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Government rules out online sales tax

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The Government appears to have ruled out the introduction of an online sales tax in its reply to six retailers who wrote to the Treasury last month to warn of the damage such a tax might create.


Last month’s letter from John Roberts chief executive of Appliances Online, Julian Granville, chief executive of Boden, Angela Spindler, chief executive of N Brown, Holly Tucker, chief executive of notonthehighstreet.com, Tim Steiner, chief executive of Ocado and Alex Baldock, chief executive of Shop Direct Group, argued that such a tax “would kill entrepreneurial spirit by making it harder for smaller online retailers to get started.”

Now The Sunday Telegraph, which carried the original letter in full, reports that a reply has been received from David Gauke, Exchequer Secretary to the Treasury. In that reply, Gauke said that the Government was focused on finding a global solution for the reform of tax rules for multinationals through its work with the G20 and the Organisation for Economic Co-operation and Development (OECD) rather than looking to target online businesses specifically.

The Sunday Telegraph quoted Gauke as saying: “The Government recognises that online businesses contribute to growth in the UK and supports continuing success in the sector. Many online businesses operate across international borders and it is therefore important to have international agreement on the priciples of how multinational businesses, including online, are taxed.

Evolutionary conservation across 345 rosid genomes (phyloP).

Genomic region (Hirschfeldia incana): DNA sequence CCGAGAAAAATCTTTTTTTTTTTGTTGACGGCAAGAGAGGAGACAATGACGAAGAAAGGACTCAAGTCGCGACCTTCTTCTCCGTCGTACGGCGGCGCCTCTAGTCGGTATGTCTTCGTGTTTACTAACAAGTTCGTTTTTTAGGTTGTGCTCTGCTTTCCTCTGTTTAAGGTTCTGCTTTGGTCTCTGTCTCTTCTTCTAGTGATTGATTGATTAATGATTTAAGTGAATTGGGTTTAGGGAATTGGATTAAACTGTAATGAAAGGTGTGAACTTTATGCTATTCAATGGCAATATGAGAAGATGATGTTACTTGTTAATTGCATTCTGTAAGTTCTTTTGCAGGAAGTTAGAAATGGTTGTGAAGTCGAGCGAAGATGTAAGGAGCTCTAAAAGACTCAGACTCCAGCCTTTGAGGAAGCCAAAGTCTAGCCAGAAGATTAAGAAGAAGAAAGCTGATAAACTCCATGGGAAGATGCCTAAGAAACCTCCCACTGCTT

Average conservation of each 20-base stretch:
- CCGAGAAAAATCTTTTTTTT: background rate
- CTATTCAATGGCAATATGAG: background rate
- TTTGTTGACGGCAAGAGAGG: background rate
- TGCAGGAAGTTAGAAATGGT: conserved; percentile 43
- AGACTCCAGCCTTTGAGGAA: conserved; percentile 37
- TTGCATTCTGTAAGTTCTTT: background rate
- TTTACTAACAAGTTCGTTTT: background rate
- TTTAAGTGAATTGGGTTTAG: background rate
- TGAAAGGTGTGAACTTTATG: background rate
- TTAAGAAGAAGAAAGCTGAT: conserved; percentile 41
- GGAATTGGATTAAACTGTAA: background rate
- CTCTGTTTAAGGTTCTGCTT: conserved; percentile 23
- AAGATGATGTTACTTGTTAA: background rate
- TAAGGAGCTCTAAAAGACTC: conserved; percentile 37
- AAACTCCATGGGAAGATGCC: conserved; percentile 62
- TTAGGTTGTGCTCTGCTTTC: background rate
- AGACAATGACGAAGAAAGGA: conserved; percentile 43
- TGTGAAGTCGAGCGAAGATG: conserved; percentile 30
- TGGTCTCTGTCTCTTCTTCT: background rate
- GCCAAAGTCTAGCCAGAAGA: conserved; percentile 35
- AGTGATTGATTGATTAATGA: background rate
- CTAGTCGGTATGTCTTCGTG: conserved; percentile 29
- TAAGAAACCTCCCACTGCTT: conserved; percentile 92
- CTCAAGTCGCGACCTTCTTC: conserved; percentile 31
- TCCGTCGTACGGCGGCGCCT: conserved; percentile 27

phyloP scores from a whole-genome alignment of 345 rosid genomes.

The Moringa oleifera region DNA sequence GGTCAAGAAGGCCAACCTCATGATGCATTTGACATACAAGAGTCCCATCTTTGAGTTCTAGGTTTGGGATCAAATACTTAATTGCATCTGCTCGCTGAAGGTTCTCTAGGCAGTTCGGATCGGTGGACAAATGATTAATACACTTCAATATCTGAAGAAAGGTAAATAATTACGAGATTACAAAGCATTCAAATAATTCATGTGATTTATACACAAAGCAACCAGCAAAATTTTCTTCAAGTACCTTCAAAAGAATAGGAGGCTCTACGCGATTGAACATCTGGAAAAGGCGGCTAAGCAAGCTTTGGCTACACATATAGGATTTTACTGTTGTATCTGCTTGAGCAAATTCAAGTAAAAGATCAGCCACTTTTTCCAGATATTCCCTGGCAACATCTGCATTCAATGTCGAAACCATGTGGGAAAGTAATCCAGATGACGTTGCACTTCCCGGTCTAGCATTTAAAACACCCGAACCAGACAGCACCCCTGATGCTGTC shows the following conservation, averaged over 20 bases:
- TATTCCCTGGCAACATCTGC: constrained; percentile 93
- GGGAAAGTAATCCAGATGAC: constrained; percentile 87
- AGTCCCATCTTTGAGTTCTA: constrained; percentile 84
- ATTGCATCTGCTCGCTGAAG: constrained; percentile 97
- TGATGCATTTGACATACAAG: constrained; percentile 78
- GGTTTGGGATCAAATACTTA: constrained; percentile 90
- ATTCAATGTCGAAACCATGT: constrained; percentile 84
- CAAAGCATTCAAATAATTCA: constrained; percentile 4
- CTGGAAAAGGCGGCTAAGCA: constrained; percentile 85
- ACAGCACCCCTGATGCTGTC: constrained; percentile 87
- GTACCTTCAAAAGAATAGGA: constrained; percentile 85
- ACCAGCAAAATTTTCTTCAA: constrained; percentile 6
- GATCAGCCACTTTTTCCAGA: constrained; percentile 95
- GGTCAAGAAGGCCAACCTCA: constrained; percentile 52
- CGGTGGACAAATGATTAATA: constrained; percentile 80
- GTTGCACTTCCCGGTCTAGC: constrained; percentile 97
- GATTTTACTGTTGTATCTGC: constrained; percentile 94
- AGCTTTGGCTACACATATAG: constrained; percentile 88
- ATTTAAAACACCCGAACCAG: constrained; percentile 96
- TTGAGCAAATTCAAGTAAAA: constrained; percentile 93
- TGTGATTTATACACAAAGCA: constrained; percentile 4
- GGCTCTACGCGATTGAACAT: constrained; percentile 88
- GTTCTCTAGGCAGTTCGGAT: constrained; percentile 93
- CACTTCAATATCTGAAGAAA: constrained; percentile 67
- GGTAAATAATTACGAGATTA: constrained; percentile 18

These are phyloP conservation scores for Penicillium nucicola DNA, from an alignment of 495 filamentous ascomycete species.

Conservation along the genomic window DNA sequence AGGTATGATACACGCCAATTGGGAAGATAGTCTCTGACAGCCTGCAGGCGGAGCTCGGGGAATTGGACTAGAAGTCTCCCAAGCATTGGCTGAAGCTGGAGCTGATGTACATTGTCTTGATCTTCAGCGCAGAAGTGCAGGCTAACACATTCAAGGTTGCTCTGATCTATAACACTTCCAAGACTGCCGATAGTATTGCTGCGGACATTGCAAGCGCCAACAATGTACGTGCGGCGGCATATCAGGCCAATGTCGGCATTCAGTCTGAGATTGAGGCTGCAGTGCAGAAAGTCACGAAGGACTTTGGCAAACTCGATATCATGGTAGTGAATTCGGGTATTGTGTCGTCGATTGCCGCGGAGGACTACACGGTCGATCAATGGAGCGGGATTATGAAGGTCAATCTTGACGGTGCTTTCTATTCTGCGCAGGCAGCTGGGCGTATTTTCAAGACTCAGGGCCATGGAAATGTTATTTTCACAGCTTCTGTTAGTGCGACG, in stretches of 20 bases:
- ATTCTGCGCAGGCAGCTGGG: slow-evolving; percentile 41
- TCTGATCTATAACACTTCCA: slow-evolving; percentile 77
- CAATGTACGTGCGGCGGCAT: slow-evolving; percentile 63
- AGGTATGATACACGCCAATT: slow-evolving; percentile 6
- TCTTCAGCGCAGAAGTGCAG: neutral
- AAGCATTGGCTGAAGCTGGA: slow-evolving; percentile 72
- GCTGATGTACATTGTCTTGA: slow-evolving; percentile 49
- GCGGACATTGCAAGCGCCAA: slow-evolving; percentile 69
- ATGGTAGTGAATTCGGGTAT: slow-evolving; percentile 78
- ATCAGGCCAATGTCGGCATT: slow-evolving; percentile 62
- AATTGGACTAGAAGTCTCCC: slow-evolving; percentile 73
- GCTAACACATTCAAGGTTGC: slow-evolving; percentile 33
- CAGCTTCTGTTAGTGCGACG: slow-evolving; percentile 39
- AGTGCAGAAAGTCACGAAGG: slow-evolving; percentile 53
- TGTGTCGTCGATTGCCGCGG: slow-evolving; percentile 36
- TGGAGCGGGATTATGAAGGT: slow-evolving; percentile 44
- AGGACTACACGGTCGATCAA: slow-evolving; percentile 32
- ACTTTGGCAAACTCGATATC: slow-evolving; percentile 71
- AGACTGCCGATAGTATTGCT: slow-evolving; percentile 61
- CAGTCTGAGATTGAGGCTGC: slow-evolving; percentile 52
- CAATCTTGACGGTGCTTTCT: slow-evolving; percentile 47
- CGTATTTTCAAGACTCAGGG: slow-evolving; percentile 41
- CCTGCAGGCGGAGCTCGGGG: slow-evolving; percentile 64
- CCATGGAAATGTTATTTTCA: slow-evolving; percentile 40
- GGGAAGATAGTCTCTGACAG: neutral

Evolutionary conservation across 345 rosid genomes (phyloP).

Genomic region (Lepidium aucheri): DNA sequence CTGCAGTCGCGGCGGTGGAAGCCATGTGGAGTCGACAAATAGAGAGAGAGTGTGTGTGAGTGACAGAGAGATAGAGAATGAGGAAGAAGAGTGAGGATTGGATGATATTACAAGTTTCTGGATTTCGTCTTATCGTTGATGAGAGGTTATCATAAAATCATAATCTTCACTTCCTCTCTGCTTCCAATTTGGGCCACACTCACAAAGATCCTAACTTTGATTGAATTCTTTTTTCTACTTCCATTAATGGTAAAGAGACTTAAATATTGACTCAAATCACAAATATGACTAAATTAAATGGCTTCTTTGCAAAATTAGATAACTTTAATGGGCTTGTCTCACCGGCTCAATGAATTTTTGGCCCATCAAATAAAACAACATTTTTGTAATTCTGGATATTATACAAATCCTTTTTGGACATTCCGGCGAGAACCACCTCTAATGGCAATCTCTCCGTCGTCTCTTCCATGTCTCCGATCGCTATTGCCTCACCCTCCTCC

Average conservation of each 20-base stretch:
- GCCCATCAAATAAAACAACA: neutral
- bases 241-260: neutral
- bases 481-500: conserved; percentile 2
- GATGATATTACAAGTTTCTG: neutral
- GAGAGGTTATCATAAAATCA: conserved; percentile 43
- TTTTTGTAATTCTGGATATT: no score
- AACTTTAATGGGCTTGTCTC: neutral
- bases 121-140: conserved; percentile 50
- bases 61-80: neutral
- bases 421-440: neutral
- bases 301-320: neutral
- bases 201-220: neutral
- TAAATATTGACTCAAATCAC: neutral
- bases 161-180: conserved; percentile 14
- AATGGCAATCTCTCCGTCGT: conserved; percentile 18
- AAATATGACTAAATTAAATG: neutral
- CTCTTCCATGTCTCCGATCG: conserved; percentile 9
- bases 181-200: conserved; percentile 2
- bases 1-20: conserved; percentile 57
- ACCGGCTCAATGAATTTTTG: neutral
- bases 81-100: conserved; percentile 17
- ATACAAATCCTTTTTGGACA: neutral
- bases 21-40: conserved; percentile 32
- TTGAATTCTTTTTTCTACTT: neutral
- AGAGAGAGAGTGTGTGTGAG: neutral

“However, we favour an approach which aims to ensure common principles apply to all businesses, whether operating online, from physical premises or with a combination.

“For this reason, we do not favour a specific tax targeted at the online business sector, although we aim to ensure that tax principles are developed which can be applied consistently across the economy.”

The news has been welcomed by retailers behind the letter. Ocado told The Guardian: “We are delighted that the Treasury is against placing an extra burden on innovative industry operators in the most dynamic part of the economy.

And Helen Dickinson, director-general of the British Retail Consortium, said an online sales tax was not the place to start. “It’s important that common principles should apply to all businesses but the principles that apply at the moment are from a bygone age. Business rates in particular have ceased to be fit for purpose. It’s time to acknowledge that there is a broad consensus around the need for reform.”

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